It’s how Jews walk into a restaurant and look at food on a stranger’s
table and just ask how—and what— it is. It’s the way we are not shy.
It’s how we talk with our hands and how we refuse to be like everybody else.
It’s how we hug and kiss when we see our friends. Not a toot
toot oui Monsieur

two cheek kiss
like the French. Not a Negro style chest-only hug and slap on
the back. Nope. An honest-to-G-d wow!
I-can-touch-another-human-being-and-hold-‘em-close-for-a-few-seconds hug.
It’s the way I can talk about books and art and punkrock, and the Jew I’m
talking to knows at least something about books and art and punkrock. It’s the
way Jews bring new words into the language—like mishpocha, bagel or Ollie.
That’s why I love being a Jew. Religion or nationalism has nothing to do with
it. That’s Jewish. For me, there’s no –ish about it.


ENDNOTES:


à The
editorial staff of The New York Press walked out en masse after the
publishers refused to print the Danish cartoons that sparked international
riots.
Have the cartoons been printed at all in the US? I guess they’re on
the web, but are they in print? I haven’t seen ‘em. [Last minute note: I
hear a few papers printed them—none here in New York, that’s for sure.]


A weird thing about this, is the universal non-Muslim reviling of the riots.
Strange, how Americans will allow internal spying, Wal-Mart
music censorship,
TV V-chips, but when someone else complains—oh
no! The other guys are anti-free speech.


Plus the news has been so distorted. Headlines like, 9 KILLED IN
ANTI-CARTOON RIOTING
make it sound like the rioters killed people. It was
the police and NATO troops who killed the rioters. Not the other way around.


And, where were they rioting? In front of a US sponsored torture chamber,
that’s where. The cartoon was only the tip of the Goldberg.


Ah no, but Americans can be self-righteous and revel in our freedom of
speech, while the CIA reads our email.


à Ah the government dept: Under the
headline FDA
THREATENS TO RAID CHERRY ORCHARDS,
Life Extension Magazine (March
2006) reports that the Food and Drug of Administration sent warning letters to
29 companies that market cherry products. In these letters, the FDA ordered the
companies to stop publicizing scientific data about the benefits of cherries.
According to the FDA, When cherry companies disseminate this information, the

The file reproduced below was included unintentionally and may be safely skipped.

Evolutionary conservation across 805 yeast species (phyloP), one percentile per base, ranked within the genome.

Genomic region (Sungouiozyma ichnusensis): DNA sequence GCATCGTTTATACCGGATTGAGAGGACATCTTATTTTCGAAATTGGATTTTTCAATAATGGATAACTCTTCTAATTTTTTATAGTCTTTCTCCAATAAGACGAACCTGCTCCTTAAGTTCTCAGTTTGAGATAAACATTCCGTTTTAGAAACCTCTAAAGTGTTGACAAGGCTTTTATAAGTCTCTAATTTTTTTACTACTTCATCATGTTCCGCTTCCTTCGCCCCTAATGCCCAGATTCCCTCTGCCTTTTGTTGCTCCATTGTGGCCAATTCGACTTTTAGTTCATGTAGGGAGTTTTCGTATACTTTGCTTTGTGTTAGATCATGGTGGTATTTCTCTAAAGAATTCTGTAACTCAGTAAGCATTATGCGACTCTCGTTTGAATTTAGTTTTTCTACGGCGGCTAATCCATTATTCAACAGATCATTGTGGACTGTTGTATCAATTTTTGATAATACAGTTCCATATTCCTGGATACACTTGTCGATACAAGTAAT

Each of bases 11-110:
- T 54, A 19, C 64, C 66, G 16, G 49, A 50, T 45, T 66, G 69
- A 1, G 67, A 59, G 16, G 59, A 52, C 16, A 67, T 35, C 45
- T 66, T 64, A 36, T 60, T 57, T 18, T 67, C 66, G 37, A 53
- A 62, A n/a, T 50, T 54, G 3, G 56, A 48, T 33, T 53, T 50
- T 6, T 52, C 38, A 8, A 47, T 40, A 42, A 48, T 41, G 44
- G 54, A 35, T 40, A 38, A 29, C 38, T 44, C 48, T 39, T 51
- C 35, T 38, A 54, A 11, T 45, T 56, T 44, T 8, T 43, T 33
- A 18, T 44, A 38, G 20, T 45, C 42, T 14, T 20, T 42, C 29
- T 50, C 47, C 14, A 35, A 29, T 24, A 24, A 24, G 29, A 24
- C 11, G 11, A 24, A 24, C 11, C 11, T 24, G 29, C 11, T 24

cherries become unapproved drugs subject to seizure.



Oh yeah, the FDA doesn’t say the information is false. It only says that
making the claim makes the item a drug and subject to penalties.



à Are they gonna raid the breweries?
dept: The Bottom Line Daily Health Report
says that an increasing
body of serious research backs up beer's health benefits. One of them is bone protection. According to a medical team at Tufts University in Boston, beer may help prevent bone-thinning osteoporosis.



Other findings show that beer lowers the risk of heart disease and
increases the survival rate after a heart attack. Plus, it improves levels of
"good" cholesterol and preserves mental agility into old age.


Other studies at Harvard show healthier kidneys and stronger antioxidants
in beer drinkers than in non-drinkers. Let’s drink to that!


à Twelve dollars and thirty-five cents
for your thoughts dept:
The Economist magazine says that Oslo,
Norway has just passed Tokyo as the world’s most expensive city.
Third
is Reykjavik. New York where no-bedroom studios go for $3000 a month, is the
highest placed American city. But it ranks only 27th in the world.
If you live in the 26 higher ranked cities, you owe me a beer.


à Don’t pray for me Argentina dept: I’m
not an atheist, but I hate the religionists more than I hate the atheists.
That’s why it was such a joy that The
NY Times
reported
on a $2.4 million study on the power of prayer to heal sick people.


The results: Prayers offered by strangers had no effect on the recovery
of people who were undergoing heart surgery. And patients who knew they were
being prayed for had a higher rate of post-operative complications.
 


   Yeah! It’s not the time to be a Christian
Scientist—that’s for sure.



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3 comments:

Anonymous said...

It looks like you are trying to copy and paste directly from the other web page to this one. Add one more step inbetween... Copy and paste from the other web page to Word (or other text editor). Save that in RTF format. Copy and paste from there to this blog. That should work better for getting the correct formatting. Good luck!!

Chris O'Brien said...

Mykel,

In reference to your end note about the health benefits of beer, my new book is coming out this fall, in which I devote an entire chapter to the health benefits of beer. I'll send you a copy when it comes out. It's called Fermenting Revolution: How to Drink Beer and Save the World. Meanwhile, you can check out my web site: www.beeractivist.com.

Cheers,
Chris O'Brien

Villi said...

I live in Reykjavik so I guess I owe you a beer! Thanks for all the columns, they are the reason I still buy MRR